• Use reverse chronological order. Your most recent job should be up top, making it easy for the hiring manager to learn about your most recent experiences first.
  • List actual job titles. Stick to the formal titles you've held. Drop the jargon and buzzwords like “motion magician” or “frame fixer” - they won't do you any favors.
  • Provide the company’s info. Include the name and location of your previous employer. If it wasn’t a household name, you could even provide a brief description of what the company does.
  • Specify the employment dates. Stick to the mm/yyyy format to keep things standard.
  • Describe your responsibilities and achievements. Bullet points work best here. Aim for 5-6 points for your latest role and 3-4 for older ones.

Now, if you want to really dazzle the hiring manager with your work experience section, there are a few extra steps to take.

Just follow these tips to make your work experience section pop:

  • Keep your work experience relevant to the ad. If you've been around the block as a video editor, just focus on your most recent and relevant roles. (Your barista experience during college will just take up resume space.)
  • Highlight your achievements above your responsibilities. It's great that you know how to cut footage, but so do all the other candidates. Achievements like improving engagement metrics, leading a team, or winning awards, on the other hand, can all show hiring managers the immediate value that comes with hiring you.
  • Use numbers as much as possible. Quantifiable achievements give you real credibility. Saying you "Increased YouTube channel subscriptions by 30% in three months" sounds way more impactful than just "Managed a YouTube channel."
  • Go for powerful verbs. Ditch the "managed" and "handled;” they make you sound passive. Instead, use action verbs like "orchestrated," "crafted," or "optimized" to show initiative and make your experience stand out from other candidates.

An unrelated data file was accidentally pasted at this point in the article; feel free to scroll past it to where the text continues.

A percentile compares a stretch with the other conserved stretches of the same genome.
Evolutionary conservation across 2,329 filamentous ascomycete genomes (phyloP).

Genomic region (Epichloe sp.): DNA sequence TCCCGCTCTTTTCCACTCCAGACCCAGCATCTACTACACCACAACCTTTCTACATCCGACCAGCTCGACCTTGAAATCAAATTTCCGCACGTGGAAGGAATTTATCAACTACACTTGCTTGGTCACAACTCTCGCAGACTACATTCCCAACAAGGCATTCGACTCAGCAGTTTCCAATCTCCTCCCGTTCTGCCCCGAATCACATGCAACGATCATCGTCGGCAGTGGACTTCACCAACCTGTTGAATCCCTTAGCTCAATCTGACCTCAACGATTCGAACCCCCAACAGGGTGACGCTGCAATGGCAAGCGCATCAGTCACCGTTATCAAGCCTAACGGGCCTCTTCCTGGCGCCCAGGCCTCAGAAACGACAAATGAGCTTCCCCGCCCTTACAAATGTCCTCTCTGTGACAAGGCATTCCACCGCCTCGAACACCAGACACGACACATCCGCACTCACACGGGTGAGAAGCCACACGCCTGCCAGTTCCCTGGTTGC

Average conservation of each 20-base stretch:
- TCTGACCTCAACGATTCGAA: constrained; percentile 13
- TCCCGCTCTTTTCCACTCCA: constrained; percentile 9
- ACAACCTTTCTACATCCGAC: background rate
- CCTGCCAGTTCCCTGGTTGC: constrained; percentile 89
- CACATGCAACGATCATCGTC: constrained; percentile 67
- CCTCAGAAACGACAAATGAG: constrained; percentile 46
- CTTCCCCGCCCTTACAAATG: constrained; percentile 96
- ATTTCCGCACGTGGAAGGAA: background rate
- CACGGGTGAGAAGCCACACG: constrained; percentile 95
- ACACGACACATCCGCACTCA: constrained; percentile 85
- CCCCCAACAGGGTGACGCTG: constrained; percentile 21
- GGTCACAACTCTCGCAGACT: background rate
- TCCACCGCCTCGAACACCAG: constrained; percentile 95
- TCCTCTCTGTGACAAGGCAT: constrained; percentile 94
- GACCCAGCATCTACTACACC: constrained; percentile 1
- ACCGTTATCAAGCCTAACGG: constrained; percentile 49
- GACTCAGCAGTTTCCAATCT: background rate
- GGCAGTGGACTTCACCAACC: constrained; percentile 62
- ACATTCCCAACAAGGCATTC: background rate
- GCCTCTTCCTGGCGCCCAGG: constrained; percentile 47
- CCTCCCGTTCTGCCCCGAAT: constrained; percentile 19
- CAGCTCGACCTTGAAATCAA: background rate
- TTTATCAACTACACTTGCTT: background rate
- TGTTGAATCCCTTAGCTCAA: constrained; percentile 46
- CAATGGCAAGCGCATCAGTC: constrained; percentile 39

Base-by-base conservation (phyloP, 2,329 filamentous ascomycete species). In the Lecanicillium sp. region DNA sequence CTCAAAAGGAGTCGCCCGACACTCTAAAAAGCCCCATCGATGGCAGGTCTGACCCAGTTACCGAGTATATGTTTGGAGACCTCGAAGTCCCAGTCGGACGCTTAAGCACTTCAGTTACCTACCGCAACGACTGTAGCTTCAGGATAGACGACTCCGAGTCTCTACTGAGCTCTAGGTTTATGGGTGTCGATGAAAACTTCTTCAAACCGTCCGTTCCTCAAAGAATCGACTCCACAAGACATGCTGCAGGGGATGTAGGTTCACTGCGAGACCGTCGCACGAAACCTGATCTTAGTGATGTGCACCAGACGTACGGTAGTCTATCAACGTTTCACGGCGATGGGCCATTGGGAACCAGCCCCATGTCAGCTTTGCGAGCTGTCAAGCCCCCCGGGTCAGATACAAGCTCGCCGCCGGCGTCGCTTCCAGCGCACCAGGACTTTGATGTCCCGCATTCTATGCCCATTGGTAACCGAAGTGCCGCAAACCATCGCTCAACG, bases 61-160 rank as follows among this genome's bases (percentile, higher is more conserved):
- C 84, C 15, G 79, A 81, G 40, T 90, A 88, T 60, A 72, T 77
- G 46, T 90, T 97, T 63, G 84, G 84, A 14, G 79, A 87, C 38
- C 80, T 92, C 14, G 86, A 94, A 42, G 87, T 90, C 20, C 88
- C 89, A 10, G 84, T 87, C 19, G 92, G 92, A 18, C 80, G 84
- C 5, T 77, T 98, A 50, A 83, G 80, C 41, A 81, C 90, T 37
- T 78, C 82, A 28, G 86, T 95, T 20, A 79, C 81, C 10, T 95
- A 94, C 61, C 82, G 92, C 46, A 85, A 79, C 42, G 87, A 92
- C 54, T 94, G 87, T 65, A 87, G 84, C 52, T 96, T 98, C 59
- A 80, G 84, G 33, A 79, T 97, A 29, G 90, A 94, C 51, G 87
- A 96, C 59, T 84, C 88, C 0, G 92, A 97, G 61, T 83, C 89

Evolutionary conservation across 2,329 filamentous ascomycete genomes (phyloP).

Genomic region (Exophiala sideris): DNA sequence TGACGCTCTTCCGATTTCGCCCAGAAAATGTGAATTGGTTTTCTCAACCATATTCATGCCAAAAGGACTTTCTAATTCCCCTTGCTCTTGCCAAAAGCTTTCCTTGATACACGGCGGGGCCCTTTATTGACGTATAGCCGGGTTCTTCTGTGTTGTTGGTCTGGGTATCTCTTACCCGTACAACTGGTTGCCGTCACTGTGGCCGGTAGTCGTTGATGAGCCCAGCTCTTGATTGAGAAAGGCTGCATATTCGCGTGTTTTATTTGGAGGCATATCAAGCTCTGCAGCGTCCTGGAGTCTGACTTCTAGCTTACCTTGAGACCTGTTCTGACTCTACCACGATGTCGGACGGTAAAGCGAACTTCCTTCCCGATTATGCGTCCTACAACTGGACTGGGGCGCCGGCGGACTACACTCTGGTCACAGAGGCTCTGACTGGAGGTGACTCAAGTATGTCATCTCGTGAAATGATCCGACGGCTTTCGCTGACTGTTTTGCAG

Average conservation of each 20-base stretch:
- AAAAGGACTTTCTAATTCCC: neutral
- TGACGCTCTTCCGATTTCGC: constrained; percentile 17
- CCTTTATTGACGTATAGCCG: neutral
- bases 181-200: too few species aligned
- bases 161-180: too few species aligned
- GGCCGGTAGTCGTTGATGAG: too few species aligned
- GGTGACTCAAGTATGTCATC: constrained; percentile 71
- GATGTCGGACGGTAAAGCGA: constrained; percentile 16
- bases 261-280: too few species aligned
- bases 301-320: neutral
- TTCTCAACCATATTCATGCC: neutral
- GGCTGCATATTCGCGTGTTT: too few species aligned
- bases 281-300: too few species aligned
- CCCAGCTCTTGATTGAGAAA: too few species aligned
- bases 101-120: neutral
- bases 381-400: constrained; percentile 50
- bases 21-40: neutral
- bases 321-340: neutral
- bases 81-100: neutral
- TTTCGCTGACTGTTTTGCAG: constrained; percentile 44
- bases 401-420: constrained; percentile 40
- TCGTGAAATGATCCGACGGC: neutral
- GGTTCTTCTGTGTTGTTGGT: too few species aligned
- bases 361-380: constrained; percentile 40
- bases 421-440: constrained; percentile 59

Now let’s check out some examples to drive the point home:

Video Editor Resume Work Experience Example:

Senior Video Editor

Dream Media Productions

Los Angeles, CA

09/2019 - 05/2022

  • Collaborated with producers and directors to establish the creative vision for various projects, ensuring seamless storytelling and impactful narratives.
  • Managed a docket of 10-15 video projects monthly, always meeting or exceeding deadlines.
  • Conducted bi-weekly creative meetings to evaluate trending video styles and techniques.
  • Led editing workshops for junior staff, with 90% indicating improved proficiency in editing software like Adobe Premiere Pro.
  • Coordinated with the marketing team to tailor content for different social media platforms, increasing engagement by 25%.

What if I don’t have work experience?

If you're a newbie in the video editing world, you might be thinking you don’t have the work experience needed for a jaw-dropping resume.

But don't sweat it!

Most entry-level jobs know you're just starting in your career and don't expect a Michael Khan-level portfolio from you. That doesn’t mean you can’t still dazzle them.

Instead of focusing on your lack of jobs, what you can do is showcase the experiences that prove your enthusiasm and skills in video editing.

Consider mentioning any of the following that apply to you:

Maybe you've had a class project that had you buried in editing software and made you the go-to person for all video editing. That's golden, and it absolutely belongs on your video editor resume.

Here’s an example:

Academic Projects:

Junior Video Editor

Documentary on Local Urban Street Art

Cal State University, Los Angeles

01/2022 - 05/2022

  • Led a crew of 3 classmates to capture and edit footage exploring the urban art scene in Los Angeles.
  • Edited a 20-minute documentary using Adobe Premiere Pro, focusing on smooth transitions, captivating graphics, and compelling storytelling.
  • Teamed up with local artists for interviews, ensuring their viewpoints were authentically represented in the documentary.
  • Hosted a campus-wide viewing party attended by over 60 students and faculty from the Art and Film departments, where the documentary received strong positive feedback.
  • Earned praise from the head of the Film department for exceptional editing and storytelling in the project.

#5. Highlight Your Most In-Demand Video Editor Skills

The skills section is one of the most important sections on your video editor resume.

What you include here gives hiring managers a quick snapshot of what you can bring to the table. In a nutshell, your skills tell the employer how ready you are for the job and how much training you might need.

The trick here is to tailor this section to the job you're applying for, not list every skill you possess.

For example, if you're aiming for a role in film editing, there's no need to list your social media management skills.